Skip to content
Top 5 packaging materials recycled by consumers

Top 5 packaging materials recycled by consumers

Despite great efforts of UK citizens in avoiding single-use 5p plastics (67%), and a high percentage of them having a strong understanding of sustainability and carbon footprint (88%), many are still unsure of what and how to recycle packaging. In particular, Wrap reported that common household items such as foil, aerosols, clear plastic trays, plastic cleaners, plastic toiletries, tetra-pak, plastic pots, plastic tubs, cans, paper, and plastic drinks bottles end up in the general bin regardless of this being recycled.

So what are the UK’s latest packaging recycling habits? In this blog, we will look to Wrap’s Annual Recycling Tracking Survey 2020 to decode UK’s most recycled household items as well as the reasons behind it.

Source: https://www.wrap.org.uk/sites/files/wrap/Recycling%20Tracker%20Report%202020.pdf

1. Cardboard Boxes and Paper (29%)

Cardboard packaging and paper in the form of flyers, catalogs, newspapers are the most recycled in the UK. While fewer items can be taken through kerbside collections, bulk waste is accepted in specially placed recycling points in supermarkets or your local recycling centre.

It is also important to mention that padded enveloped or contaminated paper products are not recycled as they are made of up complex composite material that is hard to separate.

2. Glass (28%)

Glass is also popularly recycled in the UK. For this material, it is important to remove any corks from jars and bottles as well as clean them before adding to the recycling pile. Broken glass should not be recycled as it can be dangerous for workers when sorting through the recycling pile.

3. Plastic Drink Bottles (26%)

The most common plastic, Polyethylene Terephthalate (PET) is recycled the most. However, many of them still end up in the general waste pile or have contamination therefore it does not get recycled properly. Wrap’s survey stated that contaminated plastic is very added (32%) in kerbside collections and are therefore not accepted.

4. Tetrapak cartons (15%)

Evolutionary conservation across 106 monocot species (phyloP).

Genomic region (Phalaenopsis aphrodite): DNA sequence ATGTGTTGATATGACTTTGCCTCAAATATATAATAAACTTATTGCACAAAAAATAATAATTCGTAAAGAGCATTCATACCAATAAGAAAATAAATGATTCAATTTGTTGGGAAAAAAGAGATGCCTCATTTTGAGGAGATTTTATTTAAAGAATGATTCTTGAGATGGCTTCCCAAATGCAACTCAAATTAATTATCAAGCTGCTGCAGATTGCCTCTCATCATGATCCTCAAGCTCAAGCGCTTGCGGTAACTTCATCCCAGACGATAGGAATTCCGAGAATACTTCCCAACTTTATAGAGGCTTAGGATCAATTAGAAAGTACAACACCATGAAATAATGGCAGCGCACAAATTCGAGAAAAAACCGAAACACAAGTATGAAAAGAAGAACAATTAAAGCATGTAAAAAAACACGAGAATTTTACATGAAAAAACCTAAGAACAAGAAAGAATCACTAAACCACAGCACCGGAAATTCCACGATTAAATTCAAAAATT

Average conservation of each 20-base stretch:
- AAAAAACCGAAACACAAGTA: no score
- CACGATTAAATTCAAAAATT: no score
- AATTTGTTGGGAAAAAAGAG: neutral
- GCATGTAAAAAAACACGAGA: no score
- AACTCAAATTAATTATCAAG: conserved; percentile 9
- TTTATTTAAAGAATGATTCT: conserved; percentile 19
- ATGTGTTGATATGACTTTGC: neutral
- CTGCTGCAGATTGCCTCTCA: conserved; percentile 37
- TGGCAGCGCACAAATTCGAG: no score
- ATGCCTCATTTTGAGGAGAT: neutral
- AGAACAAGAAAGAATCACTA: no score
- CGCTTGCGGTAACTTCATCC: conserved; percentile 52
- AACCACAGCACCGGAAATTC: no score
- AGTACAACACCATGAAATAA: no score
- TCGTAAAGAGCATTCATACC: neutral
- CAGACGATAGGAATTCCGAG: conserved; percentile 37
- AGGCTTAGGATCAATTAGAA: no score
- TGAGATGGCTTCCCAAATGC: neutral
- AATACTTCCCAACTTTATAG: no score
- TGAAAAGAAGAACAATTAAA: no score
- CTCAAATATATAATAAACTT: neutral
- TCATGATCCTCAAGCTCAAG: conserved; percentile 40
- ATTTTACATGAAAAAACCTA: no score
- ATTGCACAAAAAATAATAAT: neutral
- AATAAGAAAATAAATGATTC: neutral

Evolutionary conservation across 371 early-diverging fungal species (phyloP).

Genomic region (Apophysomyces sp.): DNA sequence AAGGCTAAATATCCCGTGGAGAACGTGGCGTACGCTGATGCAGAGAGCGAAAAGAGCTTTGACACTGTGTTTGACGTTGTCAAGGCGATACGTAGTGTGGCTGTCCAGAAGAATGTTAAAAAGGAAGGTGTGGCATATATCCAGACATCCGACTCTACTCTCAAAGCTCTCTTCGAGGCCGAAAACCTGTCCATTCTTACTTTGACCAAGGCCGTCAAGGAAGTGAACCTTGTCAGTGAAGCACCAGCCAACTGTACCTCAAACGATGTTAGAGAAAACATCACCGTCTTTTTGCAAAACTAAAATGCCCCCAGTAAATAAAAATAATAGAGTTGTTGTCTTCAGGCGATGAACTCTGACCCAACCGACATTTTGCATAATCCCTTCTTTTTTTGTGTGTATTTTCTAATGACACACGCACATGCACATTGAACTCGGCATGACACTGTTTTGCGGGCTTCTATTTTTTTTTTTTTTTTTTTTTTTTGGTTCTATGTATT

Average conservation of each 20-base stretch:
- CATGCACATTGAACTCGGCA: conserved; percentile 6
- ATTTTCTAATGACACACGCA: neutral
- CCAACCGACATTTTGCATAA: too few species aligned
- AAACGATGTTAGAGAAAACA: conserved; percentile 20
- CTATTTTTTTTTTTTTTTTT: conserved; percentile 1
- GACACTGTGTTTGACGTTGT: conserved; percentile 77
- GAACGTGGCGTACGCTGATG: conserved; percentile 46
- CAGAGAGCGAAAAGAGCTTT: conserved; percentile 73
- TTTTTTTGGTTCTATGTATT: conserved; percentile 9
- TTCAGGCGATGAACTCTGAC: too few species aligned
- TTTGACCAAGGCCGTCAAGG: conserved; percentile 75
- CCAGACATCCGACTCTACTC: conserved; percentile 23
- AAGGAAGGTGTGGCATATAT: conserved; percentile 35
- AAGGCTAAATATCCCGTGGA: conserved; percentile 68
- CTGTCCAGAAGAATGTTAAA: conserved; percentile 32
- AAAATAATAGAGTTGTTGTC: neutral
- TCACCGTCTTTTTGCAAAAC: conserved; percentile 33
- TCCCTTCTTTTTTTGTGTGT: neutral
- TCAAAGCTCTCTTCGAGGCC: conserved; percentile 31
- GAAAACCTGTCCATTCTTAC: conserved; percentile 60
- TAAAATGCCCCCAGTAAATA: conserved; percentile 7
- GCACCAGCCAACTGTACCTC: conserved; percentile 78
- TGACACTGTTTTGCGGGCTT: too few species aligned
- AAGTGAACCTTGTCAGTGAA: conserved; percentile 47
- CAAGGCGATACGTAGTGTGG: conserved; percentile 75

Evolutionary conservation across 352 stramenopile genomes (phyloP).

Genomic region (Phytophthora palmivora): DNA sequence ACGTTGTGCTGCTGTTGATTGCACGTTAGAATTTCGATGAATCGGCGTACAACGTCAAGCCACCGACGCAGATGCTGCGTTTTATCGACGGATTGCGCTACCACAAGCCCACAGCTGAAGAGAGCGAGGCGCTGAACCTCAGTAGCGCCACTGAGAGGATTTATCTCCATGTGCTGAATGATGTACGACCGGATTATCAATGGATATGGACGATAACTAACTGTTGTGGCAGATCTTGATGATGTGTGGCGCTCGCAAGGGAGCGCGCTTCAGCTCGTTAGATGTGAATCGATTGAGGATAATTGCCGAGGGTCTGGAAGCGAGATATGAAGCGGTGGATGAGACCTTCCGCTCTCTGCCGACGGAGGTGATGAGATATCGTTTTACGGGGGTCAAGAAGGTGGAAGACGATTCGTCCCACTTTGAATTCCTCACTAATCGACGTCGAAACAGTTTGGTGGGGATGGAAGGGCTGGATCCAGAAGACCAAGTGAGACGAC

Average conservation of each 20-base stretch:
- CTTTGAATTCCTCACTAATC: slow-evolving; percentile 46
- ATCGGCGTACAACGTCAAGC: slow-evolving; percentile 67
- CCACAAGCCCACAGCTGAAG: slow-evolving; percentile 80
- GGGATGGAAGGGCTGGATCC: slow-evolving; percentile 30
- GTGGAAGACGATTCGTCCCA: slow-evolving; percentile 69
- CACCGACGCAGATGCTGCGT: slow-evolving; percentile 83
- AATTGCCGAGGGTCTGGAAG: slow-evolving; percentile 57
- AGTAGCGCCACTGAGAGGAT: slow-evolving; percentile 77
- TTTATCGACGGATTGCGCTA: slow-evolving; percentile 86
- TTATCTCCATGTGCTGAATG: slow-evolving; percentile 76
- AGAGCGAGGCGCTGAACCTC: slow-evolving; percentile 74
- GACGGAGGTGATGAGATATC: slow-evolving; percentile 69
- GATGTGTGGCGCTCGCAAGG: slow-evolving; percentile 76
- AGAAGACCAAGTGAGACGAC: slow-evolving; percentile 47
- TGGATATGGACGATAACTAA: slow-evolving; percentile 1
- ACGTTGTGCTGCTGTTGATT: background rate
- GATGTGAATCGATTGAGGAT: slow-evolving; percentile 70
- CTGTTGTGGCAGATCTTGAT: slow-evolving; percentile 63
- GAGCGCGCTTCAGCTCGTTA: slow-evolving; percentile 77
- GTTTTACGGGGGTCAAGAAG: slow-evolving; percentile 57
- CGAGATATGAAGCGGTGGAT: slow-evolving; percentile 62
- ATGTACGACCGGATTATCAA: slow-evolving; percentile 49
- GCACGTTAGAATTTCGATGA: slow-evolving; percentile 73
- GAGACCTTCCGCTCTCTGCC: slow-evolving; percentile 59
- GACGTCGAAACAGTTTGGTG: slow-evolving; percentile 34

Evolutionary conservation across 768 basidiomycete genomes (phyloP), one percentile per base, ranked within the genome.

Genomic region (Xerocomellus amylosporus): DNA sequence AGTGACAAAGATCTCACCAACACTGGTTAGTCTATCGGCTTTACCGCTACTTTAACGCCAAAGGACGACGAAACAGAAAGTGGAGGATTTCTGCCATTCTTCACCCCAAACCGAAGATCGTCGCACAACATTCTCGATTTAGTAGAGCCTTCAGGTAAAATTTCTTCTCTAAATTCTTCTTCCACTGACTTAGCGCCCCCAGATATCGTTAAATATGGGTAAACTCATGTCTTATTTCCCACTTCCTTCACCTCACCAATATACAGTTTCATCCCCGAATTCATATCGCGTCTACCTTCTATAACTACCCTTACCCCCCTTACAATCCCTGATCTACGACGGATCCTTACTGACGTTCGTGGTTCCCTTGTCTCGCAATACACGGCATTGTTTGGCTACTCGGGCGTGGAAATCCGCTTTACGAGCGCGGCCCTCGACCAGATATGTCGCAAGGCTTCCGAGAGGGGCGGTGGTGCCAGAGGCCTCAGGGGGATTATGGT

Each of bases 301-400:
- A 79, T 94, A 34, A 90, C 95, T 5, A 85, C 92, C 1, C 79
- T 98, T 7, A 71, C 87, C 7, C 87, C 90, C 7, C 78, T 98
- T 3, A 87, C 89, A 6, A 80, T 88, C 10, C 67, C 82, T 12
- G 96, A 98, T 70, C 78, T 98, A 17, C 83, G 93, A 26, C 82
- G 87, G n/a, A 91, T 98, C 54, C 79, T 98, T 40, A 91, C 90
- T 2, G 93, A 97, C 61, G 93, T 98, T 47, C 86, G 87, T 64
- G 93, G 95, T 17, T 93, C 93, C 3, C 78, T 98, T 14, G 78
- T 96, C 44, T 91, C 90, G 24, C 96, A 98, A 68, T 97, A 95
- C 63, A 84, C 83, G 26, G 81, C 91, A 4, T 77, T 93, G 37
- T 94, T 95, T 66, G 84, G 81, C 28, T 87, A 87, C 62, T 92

Despite Tektrapak’s announcement that 90% of local authorities now accept cartons for recycling, the recycling rates of tetrapak is still significantly low. A reason for this may be that consumers are aware of its complex formation. It is made with layers of polyethylene, paper and aluminum fused together therefore specific recycling equipment is needed and may put off consumers to add this to the recycling pile. To learn more about how tetrapaks are recycled, visit Tetrapak.com

5. Small electrical items (9%)

Small electricals such as kettles, toasters, and phones are the least recycled items. Research also revealed that UK households and businesses produce 1.45 million tonnes of electrical waste each year. This is detrimental to our planet as raw mining metals leads to more pollution when it could have been recycled from these electricals.

Source: https://wasteless.zerowastescotland.org.uk/articles/what-to-do-with-electrical-items

So, what are the main barriers to recycling packaging materials?

According to the survey, there has been an increase in anti-climate change attitudes which is translated to people’s recycling habits. Despite this 38% said they are unsure of what can or cannot be recycled, and they end up not recycling them at all. 21% also mentioned running out of space in the recycling bins and 20% addresses that their council does not collect enough recycling. Another important barrier is that when the packaging says to ‘check locally if it can be recycled’, consumers would not take an extra step and look this up.

Helpful sites we recommend as to what, how, and where to recycle are: Which.co.uk, and Recyclenow.com

Which one of these materials do you recycle the most? Like Share Comment below

Blog powered by The Sustainable Sourcing Company: Empowering small businesses with sustainable packaging.

To discover our packaging visit thesustainablesourcingcompany.com or contact us at info@thesustainablesourcingcompany.com


Read the original article

Previous article Are you a Vinyl seller looking for Sustainable Packaging?
Next article How sustainable is recycled plastic?